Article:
It’s My Birthday And I’ll Cry If I Want To #socs

But I don’t want to. It’s my birthday! And Mary and I are going out to lunch, and I get free pie!

We have an O’Charley’s near us, and they were bought out a few years ago by the same company that owns Baker’s Square, so the pie is from Baker’s Square, which bills itself as having “The Best Pie In America.”

Remember the movie Pee Wee’s Big Adventure? Toward the beginning there’s this exchange between Pee Wee and his archnemesis, Francis:

Francis: Today’s my birthday and my father says I can have anything I want.
Pee-wee: Good for you and your father.
Francis: So guess what I want.
Pee-wee: A new brain?

Francis was played by Mark Holton, who’s no relation but he looks like he might be one. You see Mark from time to time; he’s a pretty busy actor. Most notably, he played John Wayne Gacy, a notorious serial killer from the Chicago area.

Anyway, today’s March 25, which in the Catholic Church is The Feast of The Annunciation of the Lord. The feast commemorates the appearance of the Archangel Gabriel to Mary to announce that she has found favor with God, who wants her to have his baby. And Mary says “okay!” and nine months later gives birth to Baby Jesus. Okay, that’s a silly (and borderline sacrilegious) telling of the story. The more accurate telling is in the Gospel of St. Luke, chapter 1, verses 26-38. The Angelus, a prayer that tells the story, is based on that Gospel reading. When you hear church bells ring from a Catholic church at 6 AM, noon, 6 PM, and 9 PM, those are the bells that prompt Catholics to say the Angelus. It’s three sets of three bell tolls, followed by nine bell tolls. So, now that you know that, I can tell this Hal Roach joke:

A priest is hearing a man’s confession, and at the end he assigns him the penance of saying three Our Fathers. “I don’t know the Our Father,” the man says. “All right, say three Hail Marys.” The man says “I don’t know the Hail Mary, either.” The priest, exasperated, says, “well, what prayer do you know?” “The Angelus.” “Well then, say the Angelus.” “BONG, BONG, BONG!”

I learned recently that the Church Fathers, when setting dates for various celebrations, were more interested in determining the date of the Annunciation than they were in the date of Christmas. So, the Annunciation isn’t on March 25 because Christmas is on December 25, it’s the other way around.

Anyone born from March 22 through April 22 has a better than average chance of having their birthday fall during Holy Week. I was born on Palm Sunday 1956, Mary was born on Holy Saturday the next year, and Mom was born on Holy Saturday in 1932. Mom’s birthday was on Easter at least twice that I can remember, Mary’s birthday was on Easter at least once, but mine has never been on Easter in my lifetime. In fact, it’s only been after Easter once during my life that I can recall.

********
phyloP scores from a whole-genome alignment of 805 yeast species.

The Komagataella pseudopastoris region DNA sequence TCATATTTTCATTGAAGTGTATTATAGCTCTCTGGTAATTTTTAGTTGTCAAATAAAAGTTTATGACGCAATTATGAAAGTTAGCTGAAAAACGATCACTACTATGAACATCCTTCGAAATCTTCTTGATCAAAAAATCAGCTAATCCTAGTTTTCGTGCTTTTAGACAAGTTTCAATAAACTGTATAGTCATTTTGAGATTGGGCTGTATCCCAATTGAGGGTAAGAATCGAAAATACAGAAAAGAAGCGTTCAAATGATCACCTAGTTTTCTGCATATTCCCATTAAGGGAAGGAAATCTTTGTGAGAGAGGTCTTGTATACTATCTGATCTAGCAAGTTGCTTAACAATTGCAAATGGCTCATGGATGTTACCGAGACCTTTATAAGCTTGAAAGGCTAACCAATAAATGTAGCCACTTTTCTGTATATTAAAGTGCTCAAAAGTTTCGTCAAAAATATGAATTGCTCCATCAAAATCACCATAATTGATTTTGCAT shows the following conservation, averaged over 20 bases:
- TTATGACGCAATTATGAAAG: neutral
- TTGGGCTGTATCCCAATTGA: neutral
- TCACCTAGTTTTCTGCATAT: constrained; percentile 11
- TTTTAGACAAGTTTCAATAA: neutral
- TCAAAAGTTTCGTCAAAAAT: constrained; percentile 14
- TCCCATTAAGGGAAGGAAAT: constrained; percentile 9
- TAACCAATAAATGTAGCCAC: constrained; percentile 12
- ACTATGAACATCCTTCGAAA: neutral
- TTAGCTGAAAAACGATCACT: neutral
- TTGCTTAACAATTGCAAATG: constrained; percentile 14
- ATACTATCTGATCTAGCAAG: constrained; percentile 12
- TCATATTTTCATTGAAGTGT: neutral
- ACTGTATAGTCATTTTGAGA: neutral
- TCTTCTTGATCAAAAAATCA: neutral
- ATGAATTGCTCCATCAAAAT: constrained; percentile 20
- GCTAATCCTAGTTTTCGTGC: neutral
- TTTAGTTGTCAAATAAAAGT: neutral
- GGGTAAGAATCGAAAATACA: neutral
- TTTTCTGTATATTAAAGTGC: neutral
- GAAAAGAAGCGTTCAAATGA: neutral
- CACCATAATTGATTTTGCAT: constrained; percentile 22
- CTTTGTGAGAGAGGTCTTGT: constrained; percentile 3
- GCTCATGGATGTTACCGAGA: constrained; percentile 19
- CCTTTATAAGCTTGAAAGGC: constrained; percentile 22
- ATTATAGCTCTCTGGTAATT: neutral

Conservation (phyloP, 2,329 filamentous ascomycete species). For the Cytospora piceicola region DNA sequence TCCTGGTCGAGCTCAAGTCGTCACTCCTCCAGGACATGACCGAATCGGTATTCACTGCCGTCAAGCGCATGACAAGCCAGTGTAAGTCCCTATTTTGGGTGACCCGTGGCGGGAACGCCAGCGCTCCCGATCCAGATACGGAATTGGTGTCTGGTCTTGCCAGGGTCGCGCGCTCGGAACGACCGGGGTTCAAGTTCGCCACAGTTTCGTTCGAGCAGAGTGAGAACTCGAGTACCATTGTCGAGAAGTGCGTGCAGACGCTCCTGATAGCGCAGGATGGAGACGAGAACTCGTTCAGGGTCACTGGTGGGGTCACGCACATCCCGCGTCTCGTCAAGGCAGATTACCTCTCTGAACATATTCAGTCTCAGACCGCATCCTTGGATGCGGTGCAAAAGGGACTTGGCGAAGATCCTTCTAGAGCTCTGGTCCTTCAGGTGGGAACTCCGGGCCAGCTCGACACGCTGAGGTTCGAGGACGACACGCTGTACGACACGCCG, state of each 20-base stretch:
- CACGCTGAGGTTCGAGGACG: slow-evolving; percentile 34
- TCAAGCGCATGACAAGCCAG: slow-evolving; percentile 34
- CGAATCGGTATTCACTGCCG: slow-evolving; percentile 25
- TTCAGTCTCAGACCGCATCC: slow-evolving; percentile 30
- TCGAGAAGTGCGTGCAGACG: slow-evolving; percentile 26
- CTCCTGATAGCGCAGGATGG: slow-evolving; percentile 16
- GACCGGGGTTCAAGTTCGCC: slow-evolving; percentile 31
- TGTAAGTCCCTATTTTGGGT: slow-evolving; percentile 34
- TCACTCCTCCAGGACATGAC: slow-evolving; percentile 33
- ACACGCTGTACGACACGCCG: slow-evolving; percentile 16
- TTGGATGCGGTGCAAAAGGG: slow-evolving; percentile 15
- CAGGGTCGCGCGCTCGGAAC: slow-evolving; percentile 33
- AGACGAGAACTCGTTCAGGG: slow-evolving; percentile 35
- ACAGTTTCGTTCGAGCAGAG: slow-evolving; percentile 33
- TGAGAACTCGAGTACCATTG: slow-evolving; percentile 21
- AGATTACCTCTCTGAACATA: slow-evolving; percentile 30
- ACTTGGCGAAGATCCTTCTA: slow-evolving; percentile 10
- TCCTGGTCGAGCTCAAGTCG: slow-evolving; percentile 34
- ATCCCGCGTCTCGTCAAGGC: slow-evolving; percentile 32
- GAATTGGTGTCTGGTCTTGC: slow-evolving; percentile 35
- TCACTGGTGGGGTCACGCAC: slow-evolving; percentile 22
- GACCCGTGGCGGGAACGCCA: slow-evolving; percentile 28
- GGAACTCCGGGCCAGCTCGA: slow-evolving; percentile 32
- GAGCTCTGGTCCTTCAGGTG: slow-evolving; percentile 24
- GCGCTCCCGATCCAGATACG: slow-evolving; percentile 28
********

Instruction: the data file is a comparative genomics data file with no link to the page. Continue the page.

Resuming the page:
Holy Saturday 1932 was March 26, so Mom’s birthday was the day after mine. We used to celebrate them together. In 1994, she was turning 62 and I was turning 38, which meant we were celebrating our joint 100th birthday. Mary and I went to Chicago to celebrate with her. Mom would be 85 tomorrow. Happy birthday, Mom.

Anyway, Mary and I are going to lunch before we go to Mass. They’ll be celebrating the Mass of the Fourth Sunday of Lent, which as you might recall is Laetare Sunday, one of the two days the priest wears pink vestments. I have my pink shirt ready…


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Stream of Consciousness Saturday is brought to you each week by Linda Hill and this station. Now a word from Zenith, where the quality goes in before the name goes on.

“Man” Songs #socs

I woke up this morning with songs with “man” in the title going through my head. I took it as a sign that was what I was supposed to do for Stream of Consciousness Saturday. You might have seen a preview of this earlier; I wasn’t quite awake when I started this one, and haven’t quite figured out WordPress for the Kindle Fire.

Anyway, here are five of them, though I thought of lots more. See what you can come up with and leave me a comment. At some point, I’ll do another post with your selections.

The Spencer Davis Group, “I’m A Man” This is the original, with Stevie Winwood in his pre-Traffic days. In 1967, it reached #10 in the US and #9 in the UK.

Neil Diamond, “Solitary Man” From April 1966, it was Neil’s first song to chart, although it only made it to #55. A real good friend of mine loved this song, and I kind of like it myself.

Elton John, “Madman Across The Water” Title track from his 1971 album. This featured Rick Wakeman in his pre-Yes days on organ.

John Parr, “St. Elmo’s Fire (Man In Motion)” This was a 1985 Brat Pack film, but the song, written by Parr and producer David Foster, wrote this for Rick Hansen during his “Man In Motion” tour to raise awareness of spinal injuries. The song was better than the movie, reaching #1 on the Hot 100 in 1985.